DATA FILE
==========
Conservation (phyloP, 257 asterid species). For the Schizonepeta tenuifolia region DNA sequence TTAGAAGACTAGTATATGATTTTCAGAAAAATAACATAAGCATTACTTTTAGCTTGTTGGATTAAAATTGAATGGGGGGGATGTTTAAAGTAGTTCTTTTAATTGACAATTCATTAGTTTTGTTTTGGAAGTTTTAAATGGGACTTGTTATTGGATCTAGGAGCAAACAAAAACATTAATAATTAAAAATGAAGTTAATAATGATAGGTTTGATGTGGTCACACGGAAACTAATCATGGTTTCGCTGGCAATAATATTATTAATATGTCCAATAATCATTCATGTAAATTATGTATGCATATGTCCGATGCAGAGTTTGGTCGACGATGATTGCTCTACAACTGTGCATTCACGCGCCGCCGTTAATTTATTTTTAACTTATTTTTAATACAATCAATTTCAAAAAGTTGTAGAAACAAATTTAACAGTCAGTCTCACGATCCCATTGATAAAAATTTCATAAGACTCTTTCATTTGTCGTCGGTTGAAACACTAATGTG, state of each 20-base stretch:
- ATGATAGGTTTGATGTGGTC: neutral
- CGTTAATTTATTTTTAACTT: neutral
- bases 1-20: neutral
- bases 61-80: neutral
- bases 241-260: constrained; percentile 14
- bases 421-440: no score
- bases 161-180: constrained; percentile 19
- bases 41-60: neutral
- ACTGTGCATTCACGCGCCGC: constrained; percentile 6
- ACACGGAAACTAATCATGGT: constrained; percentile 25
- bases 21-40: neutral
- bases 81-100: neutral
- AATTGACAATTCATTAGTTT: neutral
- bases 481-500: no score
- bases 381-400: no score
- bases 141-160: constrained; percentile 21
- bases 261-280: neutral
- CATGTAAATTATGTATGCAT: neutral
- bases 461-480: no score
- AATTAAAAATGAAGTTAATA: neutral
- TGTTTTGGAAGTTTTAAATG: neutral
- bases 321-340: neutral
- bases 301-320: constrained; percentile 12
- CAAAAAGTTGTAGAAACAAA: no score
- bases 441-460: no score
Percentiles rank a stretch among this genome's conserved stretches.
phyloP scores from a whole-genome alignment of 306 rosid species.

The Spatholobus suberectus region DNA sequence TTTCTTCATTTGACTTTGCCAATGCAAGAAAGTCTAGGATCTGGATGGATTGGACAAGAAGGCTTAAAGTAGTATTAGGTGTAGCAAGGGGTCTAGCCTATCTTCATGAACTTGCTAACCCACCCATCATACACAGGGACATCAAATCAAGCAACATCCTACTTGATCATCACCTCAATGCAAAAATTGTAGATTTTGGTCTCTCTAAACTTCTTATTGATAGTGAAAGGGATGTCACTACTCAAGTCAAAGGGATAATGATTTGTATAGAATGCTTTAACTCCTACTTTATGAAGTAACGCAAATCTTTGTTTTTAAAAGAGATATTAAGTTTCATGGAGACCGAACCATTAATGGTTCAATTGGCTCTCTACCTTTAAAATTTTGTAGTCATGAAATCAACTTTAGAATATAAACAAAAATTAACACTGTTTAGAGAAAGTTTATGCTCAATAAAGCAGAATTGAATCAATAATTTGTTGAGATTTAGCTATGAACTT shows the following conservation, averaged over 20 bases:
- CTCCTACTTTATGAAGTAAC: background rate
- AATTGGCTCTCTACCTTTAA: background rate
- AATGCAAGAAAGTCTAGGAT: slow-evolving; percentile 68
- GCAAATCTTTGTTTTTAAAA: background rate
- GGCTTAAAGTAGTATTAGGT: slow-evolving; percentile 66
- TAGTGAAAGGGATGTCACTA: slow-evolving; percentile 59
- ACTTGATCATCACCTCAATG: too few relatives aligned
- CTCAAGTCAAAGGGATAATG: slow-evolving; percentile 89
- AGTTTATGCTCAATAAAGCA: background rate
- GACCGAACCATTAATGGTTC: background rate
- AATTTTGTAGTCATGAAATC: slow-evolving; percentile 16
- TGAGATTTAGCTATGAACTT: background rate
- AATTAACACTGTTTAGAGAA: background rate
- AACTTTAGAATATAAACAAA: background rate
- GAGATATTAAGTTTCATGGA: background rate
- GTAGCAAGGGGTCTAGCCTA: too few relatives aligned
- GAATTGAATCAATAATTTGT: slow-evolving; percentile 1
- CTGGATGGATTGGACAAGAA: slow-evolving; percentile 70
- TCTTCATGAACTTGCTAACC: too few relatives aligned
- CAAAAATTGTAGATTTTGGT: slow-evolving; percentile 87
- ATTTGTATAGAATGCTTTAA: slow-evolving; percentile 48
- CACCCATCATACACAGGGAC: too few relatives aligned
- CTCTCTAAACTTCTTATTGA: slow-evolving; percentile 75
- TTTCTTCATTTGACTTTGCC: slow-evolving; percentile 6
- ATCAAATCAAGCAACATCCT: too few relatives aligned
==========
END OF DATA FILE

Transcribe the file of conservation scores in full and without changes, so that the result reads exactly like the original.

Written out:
Conservation (phyloP, 257 asterid species). For the Schizonepeta tenuifolia region DNA sequence TTAGAAGACTAGTATATGATTTTCAGAAAAATAACATAAGCATTACTTTTAGCTTGTTGGATTAAAATTGAATGGGGGGGATGTTTAAAGTAGTTCTTTTAATTGACAATTCATTAGTTTTGTTTTGGAAGTTTTAAATGGGACTTGTTATTGGATCTAGGAGCAAACAAAAACATTAATAATTAAAAATGAAGTTAATAATGATAGGTTTGATGTGGTCACACGGAAACTAATCATGGTTTCGCTGGCAATAATATTATTAATATGTCCAATAATCATTCATGTAAATTATGTATGCATATGTCCGATGCAGAGTTTGGTCGACGATGATTGCTCTACAACTGTGCATTCACGCGCCGCCGTTAATTTATTTTTAACTTATTTTTAATACAATCAATTTCAAAAAGTTGTAGAAACAAATTTAACAGTCAGTCTCACGATCCCATTGATAAAAATTTCATAAGACTCTTTCATTTGTCGTCGGTTGAAACACTAATGTG, state of each 20-base stretch:
- ATGATAGGTTTGATGTGGTC: neutral
- CGTTAATTTATTTTTAACTT: neutral
- bases 1-20: neutral
- bases 61-80: neutral
- bases 241-260: constrained; percentile 14
- bases 421-440: no score
- bases 161-180: constrained; percentile 19
- bases 41-60: neutral
- ACTGTGCATTCACGCGCCGC: constrained; percentile 6
- ACACGGAAACTAATCATGGT: constrained; percentile 25
- bases 21-40: neutral
- bases 81-100: neutral
- AATTGACAATTCATTAGTTT: neutral
- bases 481-500: no score
- bases 381-400: no score
- bases 141-160: constrained; percentile 21
- bases 261-280: neutral
- CATGTAAATTATGTATGCAT: neutral
- bases 461-480: no score
- AATTAAAAATGAAGTTAATA: neutral
- TGTTTTGGAAGTTTTAAATG: neutral
- bases 321-340: neutral
- bases 301-320: constrained; percentile 12
- CAAAAAGTTGTAGAAACAAA: no score
- bases 441-460: no score
Percentiles rank a stretch among this genome's conserved stretches.
phyloP scores from a whole-genome alignment of 306 rosid species.

The Spatholobus suberectus region DNA sequence TTTCTTCATTTGACTTTGCCAATGCAAGAAAGTCTAGGATCTGGATGGATTGGACAAGAAGGCTTAAAGTAGTATTAGGTGTAGCAAGGGGTCTAGCCTATCTTCATGAACTTGCTAACCCACCCATCATACACAGGGACATCAAATCAAGCAACATCCTACTTGATCATCACCTCAATGCAAAAATTGTAGATTTTGGTCTCTCTAAACTTCTTATTGATAGTGAAAGGGATGTCACTACTCAAGTCAAAGGGATAATGATTTGTATAGAATGCTTTAACTCCTACTTTATGAAGTAACGCAAATCTTTGTTTTTAAAAGAGATATTAAGTTTCATGGAGACCGAACCATTAATGGTTCAATTGGCTCTCTACCTTTAAAATTTTGTAGTCATGAAATCAACTTTAGAATATAAACAAAAATTAACACTGTTTAGAGAAAGTTTATGCTCAATAAAGCAGAATTGAATCAATAATTTGTTGAGATTTAGCTATGAACTT shows the following conservation, averaged over 20 bases:
- CTCCTACTTTATGAAGTAAC: background rate
- AATTGGCTCTCTACCTTTAA: background rate
- AATGCAAGAAAGTCTAGGAT: slow-evolving; percentile 68
- GCAAATCTTTGTTTTTAAAA: background rate
- GGCTTAAAGTAGTATTAGGT: slow-evolving; percentile 66
- TAGTGAAAGGGATGTCACTA: slow-evolving; percentile 59
- ACTTGATCATCACCTCAATG: too few relatives aligned
- CTCAAGTCAAAGGGATAATG: slow-evolving; percentile 89
- AGTTTATGCTCAATAAAGCA: background rate
- GACCGAACCATTAATGGTTC: background rate
- AATTTTGTAGTCATGAAATC: slow-evolving; percentile 16
- TGAGATTTAGCTATGAACTT: background rate
- AATTAACACTGTTTAGAGAA: background rate
- AACTTTAGAATATAAACAAA: background rate
- GAGATATTAAGTTTCATGGA: background rate
- GTAGCAAGGGGTCTAGCCTA: too few relatives aligned
- GAATTGAATCAATAATTTGT: slow-evolving; percentile 1
- CTGGATGGATTGGACAAGAA: slow-evolving; percentile 70
- TCTTCATGAACTTGCTAACC: too few relatives aligned
- CAAAAATTGTAGATTTTGGT: slow-evolving; percentile 87
- ATTTGTATAGAATGCTTTAA: slow-evolving; percentile 48
- CACCCATCATACACAGGGAC: too few relatives aligned
- CTCTCTAAACTTCTTATTGA: slow-evolving; percentile 75
- TTTCTTCATTTGACTTTGCC: slow-evolving; percentile 6
- ATCAAATCAAGCAACATCCT: too few relatives aligned